Electrons can either be core electrons or valence electrons. The valence electrons are the outermost electrons of an atom.
As orbitals are filled, core electrons are part of the inner electronic configuration. This can be used to write electronic configuration in short hand notation.
Valence electrons occupy the highest energy (outer) shelL They are the electrons most affected by the approach of another atom. They are the electrons most likely to be involved when bonding occurs.
The number of valence electrons dictates the way an element reacts, so the Periodic Table relates electronic configuration to chemical properties. Elements with the same number of electrons in the outer shell will have similar chemical properties, and are arranged underneath one another in Groups. The number of electrons permitted in each atomic orbital underlies the layout of the Periodic Table. The 7 horizontal rows on the Periodic Table correspond to the main energy levels. Each row (called a Period) represents a value of n – the Principal Quantum Number.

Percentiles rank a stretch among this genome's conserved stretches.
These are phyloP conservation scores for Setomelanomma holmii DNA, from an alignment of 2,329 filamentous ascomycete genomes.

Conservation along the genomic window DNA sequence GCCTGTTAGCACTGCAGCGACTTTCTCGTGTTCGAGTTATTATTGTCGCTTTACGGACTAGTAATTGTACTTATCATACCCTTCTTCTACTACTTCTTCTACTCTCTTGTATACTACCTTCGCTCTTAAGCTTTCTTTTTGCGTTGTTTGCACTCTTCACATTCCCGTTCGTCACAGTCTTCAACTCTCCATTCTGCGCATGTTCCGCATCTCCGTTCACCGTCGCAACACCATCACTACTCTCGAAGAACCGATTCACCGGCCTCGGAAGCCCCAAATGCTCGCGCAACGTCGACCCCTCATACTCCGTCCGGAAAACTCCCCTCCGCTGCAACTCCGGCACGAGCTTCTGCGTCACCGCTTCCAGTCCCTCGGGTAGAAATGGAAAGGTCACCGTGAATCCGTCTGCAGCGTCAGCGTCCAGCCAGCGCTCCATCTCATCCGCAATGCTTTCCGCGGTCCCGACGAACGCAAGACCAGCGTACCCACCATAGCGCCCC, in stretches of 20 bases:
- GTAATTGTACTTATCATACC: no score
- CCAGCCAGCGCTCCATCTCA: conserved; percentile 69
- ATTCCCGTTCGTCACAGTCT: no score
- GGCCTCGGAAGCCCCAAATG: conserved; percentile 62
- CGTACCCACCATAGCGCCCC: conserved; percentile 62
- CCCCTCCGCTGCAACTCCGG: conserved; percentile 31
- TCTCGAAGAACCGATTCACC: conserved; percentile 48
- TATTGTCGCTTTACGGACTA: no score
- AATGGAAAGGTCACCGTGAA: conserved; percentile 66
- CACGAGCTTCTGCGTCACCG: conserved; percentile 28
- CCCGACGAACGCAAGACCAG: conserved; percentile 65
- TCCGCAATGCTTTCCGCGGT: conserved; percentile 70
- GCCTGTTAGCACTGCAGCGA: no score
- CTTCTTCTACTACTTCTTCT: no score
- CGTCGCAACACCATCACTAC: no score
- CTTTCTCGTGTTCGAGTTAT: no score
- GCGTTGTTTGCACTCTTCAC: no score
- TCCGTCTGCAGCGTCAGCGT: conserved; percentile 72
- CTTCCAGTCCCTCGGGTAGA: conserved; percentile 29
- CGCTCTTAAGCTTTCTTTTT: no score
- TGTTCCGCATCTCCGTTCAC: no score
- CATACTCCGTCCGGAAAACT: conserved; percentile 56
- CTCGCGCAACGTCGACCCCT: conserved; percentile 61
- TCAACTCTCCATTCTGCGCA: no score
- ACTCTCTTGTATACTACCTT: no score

As each successive element adds one more electron, the Aufbau principle means that the energy sub-levels will be filled in order of increasing energy. Thus for each new value of n, the first two elements will add electrons that will fill the s orbital. These are the elements in Group 1 & 2 – the “s block”. Then the next six elements will each add an extra electron into the p orbitals. These are the elements in Groups 13 – 18 – the “p block”. From the n = 4 Period, the order of the energy levels (shown by the Aufbau Principle) has to be studied carefully. After the 4s sub-level, the 3d orbital is filled next. This holds up to 10 electrons. These elements are the first row of Transition Metals – the “d block”. Eventually, the f orbitals are filled as well – these elements in the “f block” are sometimes called the Inner Transition Metals.